Hey, ladies and blokes. Before we get into the rant today, I found another Kickstarter RPG that you should check out: Graywalkers: Purgatory. It looks to be extremely cool and interesting, something of a mix of Fallout, Shadowrun, and Shin Megami Tensei. I've always had a fondness for Shadowrun and you know I think Fallout and SMT are some of the greatest things ever created, so this project has definitely got my interest. But it also looks plenty creative and original, not just derivative of those aforementioned games, and the creators of it are friendly, courteous, and actually, honest-to-god appreciative of feedback, which is a nice change of pace--I'm becoming tired of company responses to their audience invariably being arrogant condescension (Bioware), apathetic silence (Google), raging narcissistic spite (Marvel Comics), or even just outright telling fans that they don't buy enough to rate the company's time (SquareEnix). So seriously, check Graywalkers: Purgatory out, and consider backing it, or at least showing it to friends who might be interested.
And now, the actual rant.
No introductory preamble today. Let’s talk about Timed Hits.
In most RPGs with a standard battle system (that is to say, menu-based combat), using a basic attack against an enemy is a simple case of selecting the Attack option, picking out which enemy you want to damage, and confirming with another button press. Very efficient, very simple (especially considering that Attack is almost always the first option on the menu), which is good, because you’re gonna be doing it maybe 4000 times or so for basically any given RPG.* Of course, as simple and efficient as it is, it’s equally tedious and boring. You all know by now that I consider the actual playing experience of RPGs to generally be boring (I’m in it for the story, characters, and all that jazz, not for the actual gameplay), but even by the standards of someone who for some reason enjoys limiting their gaming experience to moving a cursor up and down through various menus, selecting the Attack command probably starts to get monotonous after the first 500 times.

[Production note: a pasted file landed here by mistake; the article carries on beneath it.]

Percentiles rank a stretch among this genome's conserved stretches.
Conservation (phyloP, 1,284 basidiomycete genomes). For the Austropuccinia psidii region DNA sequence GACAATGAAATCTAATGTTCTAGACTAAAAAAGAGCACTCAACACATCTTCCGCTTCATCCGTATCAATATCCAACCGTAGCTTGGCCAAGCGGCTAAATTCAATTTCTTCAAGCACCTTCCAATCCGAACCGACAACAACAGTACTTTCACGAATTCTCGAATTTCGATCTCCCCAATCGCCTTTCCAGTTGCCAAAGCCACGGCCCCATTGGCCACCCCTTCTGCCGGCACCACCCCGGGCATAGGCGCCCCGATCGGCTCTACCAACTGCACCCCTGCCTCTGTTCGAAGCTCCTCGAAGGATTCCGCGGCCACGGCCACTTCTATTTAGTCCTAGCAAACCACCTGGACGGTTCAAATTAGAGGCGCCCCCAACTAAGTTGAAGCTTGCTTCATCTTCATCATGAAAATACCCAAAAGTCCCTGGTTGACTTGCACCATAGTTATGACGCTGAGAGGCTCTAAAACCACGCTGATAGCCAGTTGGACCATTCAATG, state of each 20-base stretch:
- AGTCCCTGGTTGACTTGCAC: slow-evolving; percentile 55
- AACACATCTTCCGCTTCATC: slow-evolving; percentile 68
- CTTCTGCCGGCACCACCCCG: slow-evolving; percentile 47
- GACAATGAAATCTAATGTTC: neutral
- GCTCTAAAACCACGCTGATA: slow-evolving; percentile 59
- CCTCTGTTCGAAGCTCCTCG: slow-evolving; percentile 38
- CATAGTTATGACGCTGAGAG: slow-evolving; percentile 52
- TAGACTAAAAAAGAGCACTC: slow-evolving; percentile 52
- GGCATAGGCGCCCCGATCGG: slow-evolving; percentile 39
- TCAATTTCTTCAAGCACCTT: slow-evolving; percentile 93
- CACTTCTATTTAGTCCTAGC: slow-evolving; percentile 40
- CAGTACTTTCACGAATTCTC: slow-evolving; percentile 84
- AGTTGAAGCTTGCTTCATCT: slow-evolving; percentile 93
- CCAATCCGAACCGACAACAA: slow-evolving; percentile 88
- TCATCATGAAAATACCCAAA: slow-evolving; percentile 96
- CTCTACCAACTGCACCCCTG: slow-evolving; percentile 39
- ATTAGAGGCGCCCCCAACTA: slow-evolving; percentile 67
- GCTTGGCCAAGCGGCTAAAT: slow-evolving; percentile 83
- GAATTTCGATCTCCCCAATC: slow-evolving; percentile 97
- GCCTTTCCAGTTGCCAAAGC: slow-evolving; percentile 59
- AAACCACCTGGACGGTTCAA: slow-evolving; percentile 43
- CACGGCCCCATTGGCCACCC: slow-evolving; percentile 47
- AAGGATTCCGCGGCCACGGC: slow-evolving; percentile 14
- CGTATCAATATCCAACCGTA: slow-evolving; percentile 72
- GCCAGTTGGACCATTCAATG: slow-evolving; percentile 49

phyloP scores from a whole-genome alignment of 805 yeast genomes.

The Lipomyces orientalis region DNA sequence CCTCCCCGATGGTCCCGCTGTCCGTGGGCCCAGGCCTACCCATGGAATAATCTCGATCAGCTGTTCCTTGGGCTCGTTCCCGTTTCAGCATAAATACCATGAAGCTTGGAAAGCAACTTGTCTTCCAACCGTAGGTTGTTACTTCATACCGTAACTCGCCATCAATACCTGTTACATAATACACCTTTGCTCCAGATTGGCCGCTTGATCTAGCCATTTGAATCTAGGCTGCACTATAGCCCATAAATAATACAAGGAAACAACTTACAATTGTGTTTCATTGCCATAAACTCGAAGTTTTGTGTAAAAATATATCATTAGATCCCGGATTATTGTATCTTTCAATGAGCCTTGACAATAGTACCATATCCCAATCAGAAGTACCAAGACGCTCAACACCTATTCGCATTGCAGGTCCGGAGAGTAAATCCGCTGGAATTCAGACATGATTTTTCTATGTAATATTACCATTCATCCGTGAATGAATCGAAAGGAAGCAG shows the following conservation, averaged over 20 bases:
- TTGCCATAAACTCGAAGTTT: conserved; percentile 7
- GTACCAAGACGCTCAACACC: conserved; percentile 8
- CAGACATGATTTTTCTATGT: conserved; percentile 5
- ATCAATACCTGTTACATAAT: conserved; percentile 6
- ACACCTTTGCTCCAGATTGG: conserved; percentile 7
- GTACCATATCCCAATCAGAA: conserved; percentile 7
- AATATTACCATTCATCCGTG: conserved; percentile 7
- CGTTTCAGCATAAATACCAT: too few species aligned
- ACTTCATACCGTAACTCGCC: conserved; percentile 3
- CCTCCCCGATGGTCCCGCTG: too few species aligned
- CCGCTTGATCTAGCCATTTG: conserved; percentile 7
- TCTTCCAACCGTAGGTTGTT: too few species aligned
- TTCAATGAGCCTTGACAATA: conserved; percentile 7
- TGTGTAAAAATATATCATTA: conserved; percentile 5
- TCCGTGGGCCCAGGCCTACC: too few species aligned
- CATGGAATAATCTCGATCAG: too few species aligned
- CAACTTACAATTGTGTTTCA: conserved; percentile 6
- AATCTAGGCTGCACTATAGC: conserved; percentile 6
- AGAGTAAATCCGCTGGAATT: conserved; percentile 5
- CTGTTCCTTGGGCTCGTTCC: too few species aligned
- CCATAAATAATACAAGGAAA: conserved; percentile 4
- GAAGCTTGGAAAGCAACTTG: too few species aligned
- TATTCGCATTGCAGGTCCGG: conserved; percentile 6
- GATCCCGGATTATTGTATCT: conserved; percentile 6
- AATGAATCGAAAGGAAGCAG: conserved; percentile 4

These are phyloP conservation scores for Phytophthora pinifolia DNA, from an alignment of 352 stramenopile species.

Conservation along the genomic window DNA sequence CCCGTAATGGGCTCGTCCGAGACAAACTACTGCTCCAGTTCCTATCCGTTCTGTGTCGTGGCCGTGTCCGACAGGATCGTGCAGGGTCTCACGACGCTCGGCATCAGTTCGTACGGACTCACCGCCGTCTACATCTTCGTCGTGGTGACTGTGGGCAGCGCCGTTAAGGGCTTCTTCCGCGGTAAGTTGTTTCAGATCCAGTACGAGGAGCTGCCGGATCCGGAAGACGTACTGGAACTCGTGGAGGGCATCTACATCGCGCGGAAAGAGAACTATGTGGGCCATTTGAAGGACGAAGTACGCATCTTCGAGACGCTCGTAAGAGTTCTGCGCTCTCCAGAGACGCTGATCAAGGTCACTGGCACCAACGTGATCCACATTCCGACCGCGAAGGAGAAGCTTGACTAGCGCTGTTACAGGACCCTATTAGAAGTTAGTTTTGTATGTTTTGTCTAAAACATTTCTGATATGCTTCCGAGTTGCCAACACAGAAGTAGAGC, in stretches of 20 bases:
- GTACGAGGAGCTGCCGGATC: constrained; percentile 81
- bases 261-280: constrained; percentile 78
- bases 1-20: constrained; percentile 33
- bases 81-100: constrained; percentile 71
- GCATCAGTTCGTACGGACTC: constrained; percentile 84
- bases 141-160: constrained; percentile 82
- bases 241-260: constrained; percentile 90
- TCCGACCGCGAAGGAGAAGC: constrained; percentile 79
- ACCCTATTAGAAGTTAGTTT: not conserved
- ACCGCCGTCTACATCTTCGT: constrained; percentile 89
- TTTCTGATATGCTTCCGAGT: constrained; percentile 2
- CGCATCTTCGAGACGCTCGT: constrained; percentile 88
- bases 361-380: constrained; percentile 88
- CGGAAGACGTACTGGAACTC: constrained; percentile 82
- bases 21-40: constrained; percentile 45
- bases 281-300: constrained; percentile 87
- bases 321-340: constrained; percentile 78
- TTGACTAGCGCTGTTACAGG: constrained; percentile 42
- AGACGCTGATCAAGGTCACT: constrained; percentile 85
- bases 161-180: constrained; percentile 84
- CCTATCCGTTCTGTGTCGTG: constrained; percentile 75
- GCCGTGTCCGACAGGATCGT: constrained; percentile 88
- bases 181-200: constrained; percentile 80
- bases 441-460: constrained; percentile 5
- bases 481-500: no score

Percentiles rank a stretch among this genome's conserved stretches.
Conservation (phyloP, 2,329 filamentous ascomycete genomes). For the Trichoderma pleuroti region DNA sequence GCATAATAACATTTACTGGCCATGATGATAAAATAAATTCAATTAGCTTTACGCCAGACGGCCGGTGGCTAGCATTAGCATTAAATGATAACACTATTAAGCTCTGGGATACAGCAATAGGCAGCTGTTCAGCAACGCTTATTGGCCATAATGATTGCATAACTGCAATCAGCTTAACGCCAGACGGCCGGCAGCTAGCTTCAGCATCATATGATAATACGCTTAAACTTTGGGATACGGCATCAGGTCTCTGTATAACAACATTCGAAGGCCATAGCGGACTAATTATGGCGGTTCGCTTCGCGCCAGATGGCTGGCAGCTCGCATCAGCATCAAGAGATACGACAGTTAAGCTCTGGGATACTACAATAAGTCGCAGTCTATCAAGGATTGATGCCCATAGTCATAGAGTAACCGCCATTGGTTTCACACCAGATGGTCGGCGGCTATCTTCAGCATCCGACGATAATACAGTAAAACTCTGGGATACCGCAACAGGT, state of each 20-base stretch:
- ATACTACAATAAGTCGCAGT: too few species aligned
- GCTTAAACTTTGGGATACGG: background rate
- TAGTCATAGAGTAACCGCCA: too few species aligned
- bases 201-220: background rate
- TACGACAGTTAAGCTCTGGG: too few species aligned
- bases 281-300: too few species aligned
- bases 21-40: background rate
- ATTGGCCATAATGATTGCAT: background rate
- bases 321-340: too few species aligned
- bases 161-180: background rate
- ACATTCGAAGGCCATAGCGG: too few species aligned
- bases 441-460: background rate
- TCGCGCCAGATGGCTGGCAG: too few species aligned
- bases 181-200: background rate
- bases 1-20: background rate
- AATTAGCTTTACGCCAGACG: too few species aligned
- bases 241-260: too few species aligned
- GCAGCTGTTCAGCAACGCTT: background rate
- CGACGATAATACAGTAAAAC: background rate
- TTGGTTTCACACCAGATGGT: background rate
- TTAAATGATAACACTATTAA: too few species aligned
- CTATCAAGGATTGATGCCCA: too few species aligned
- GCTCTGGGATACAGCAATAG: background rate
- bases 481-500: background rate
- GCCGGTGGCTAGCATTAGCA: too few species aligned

This is where timed hits come in. Pioneered, I think, by Super Mario RPG on the SNES,** the idea of a timed hit is that it’s an attack or skill which requires the player to enhance the effectiveness of said attack/skill by hitting a button, or multiple buttons, at just the right time and/or in just the right way during the attack/skill’s act. For example, in SMRPG, if you have Mario use a jump ability on an enemy, he leaps into the air and comes down on his enemy’s head in standard Mario fashion. But if you press the A button at just the right moment as he’s landing on the enemy, the attack will do extra damage, or Mario will bounce back up for another jump attack altogether (depending on which variation of the jump attack you’re using). For the sake of convenience, I’m going to use the term Timed Hits to cover both these basic button-pressing occurrences, and other, similar cases where more than just a button press is needed--for example, from the same game, one of Geno’s powers is boosted if you hold the Y button down until a certain time, and then release, and one of Bowser’s abilities is enhanced when, if I remember right, you move in counter-clockwise circles on the direction pad. In a sense, all this sort of thing still has to take place in a certain way in a certain time limit, so you can call it a Timed Hit. Also, for the purposes of simplicity, we’ll assume that a Timed Hit is only something that happens in standard menu-based combat. Timing your attacks and blocks and combos and such in an Action RPG is the norm, not an extra. Hell, I’m not sure how you’d have an Action RPG without timing your actions in some way.